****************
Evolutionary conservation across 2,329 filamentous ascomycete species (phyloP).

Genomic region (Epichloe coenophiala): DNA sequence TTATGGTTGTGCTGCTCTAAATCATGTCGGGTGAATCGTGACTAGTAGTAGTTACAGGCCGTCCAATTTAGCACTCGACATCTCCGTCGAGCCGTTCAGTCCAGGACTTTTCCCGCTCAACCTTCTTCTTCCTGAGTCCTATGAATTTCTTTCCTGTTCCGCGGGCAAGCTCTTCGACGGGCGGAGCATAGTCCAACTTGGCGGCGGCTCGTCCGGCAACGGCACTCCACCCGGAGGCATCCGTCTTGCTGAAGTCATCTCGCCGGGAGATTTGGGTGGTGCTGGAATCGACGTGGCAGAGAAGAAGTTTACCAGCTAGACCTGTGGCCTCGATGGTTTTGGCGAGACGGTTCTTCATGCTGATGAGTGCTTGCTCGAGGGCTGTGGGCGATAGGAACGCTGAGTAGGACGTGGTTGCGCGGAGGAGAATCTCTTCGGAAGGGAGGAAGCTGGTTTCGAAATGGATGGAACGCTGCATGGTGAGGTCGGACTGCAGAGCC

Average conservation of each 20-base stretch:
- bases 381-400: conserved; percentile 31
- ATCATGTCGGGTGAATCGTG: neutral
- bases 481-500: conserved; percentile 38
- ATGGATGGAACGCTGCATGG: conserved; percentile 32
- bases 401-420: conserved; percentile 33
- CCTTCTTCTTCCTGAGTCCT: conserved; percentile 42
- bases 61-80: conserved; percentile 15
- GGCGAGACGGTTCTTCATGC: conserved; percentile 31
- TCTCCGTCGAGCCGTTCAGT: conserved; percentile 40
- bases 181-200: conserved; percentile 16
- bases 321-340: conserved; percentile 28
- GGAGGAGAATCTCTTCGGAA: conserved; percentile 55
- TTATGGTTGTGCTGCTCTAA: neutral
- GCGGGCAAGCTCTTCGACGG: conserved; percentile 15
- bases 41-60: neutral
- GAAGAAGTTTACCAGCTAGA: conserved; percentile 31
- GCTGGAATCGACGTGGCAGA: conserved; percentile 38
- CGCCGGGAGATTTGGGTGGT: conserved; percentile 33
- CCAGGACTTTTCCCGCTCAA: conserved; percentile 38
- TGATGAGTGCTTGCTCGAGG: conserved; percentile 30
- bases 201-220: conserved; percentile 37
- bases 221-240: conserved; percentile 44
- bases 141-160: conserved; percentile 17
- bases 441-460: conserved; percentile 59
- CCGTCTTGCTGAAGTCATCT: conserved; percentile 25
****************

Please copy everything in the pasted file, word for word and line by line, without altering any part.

Evolutionary conservation across 2,329 filamentous ascomycete species (phyloP).

Genomic region (Epichloe coenophiala): DNA sequence TTATGGTTGTGCTGCTCTAAATCATGTCGGGTGAATCGTGACTAGTAGTAGTTACAGGCCGTCCAATTTAGCACTCGACATCTCCGTCGAGCCGTTCAGTCCAGGACTTTTCCCGCTCAACCTTCTTCTTCCTGAGTCCTATGAATTTCTTTCCTGTTCCGCGGGCAAGCTCTTCGACGGGCGGAGCATAGTCCAACTTGGCGGCGGCTCGTCCGGCAACGGCACTCCACCCGGAGGCATCCGTCTTGCTGAAGTCATCTCGCCGGGAGATTTGGGTGGTGCTGGAATCGACGTGGCAGAGAAGAAGTTTACCAGCTAGACCTGTGGCCTCGATGGTTTTGGCGAGACGGTTCTTCATGCTGATGAGTGCTTGCTCGAGGGCTGTGGGCGATAGGAACGCTGAGTAGGACGTGGTTGCGCGGAGGAGAATCTCTTCGGAAGGGAGGAAGCTGGTTTCGAAATGGATGGAACGCTGCATGGTGAGGTCGGACTGCAGAGCC

Average conservation of each 20-base stretch:
- bases 381-400: conserved; percentile 31
- ATCATGTCGGGTGAATCGTG: neutral
- bases 481-500: conserved; percentile 38
- ATGGATGGAACGCTGCATGG: conserved; percentile 32
- bases 401-420: conserved; percentile 33
- CCTTCTTCTTCCTGAGTCCT: conserved; percentile 42
- bases 61-80: conserved; percentile 15
- GGCGAGACGGTTCTTCATGC: conserved; percentile 31
- TCTCCGTCGAGCCGTTCAGT: conserved; percentile 40
- bases 181-200: conserved; percentile 16
- bases 321-340: conserved; percentile 28
- GGAGGAGAATCTCTTCGGAA: conserved; percentile 55
- TTATGGTTGTGCTGCTCTAA: neutral
- GCGGGCAAGCTCTTCGACGG: conserved; percentile 15
- bases 41-60: neutral
- GAAGAAGTTTACCAGCTAGA: conserved; percentile 31
- GCTGGAATCGACGTGGCAGA: conserved; percentile 38
- CGCCGGGAGATTTGGGTGGT: conserved; percentile 33
- CCAGGACTTTTCCCGCTCAA: conserved; percentile 38
- TGATGAGTGCTTGCTCGAGG: conserved; percentile 30
- bases 201-220: conserved; percentile 37
- bases 221-240: conserved; percentile 44
- bases 141-160: conserved; percentile 17
- bases 441-460: conserved; percentile 59
- CCGTCTTGCTGAAGTCATCT: conserved; percentile 25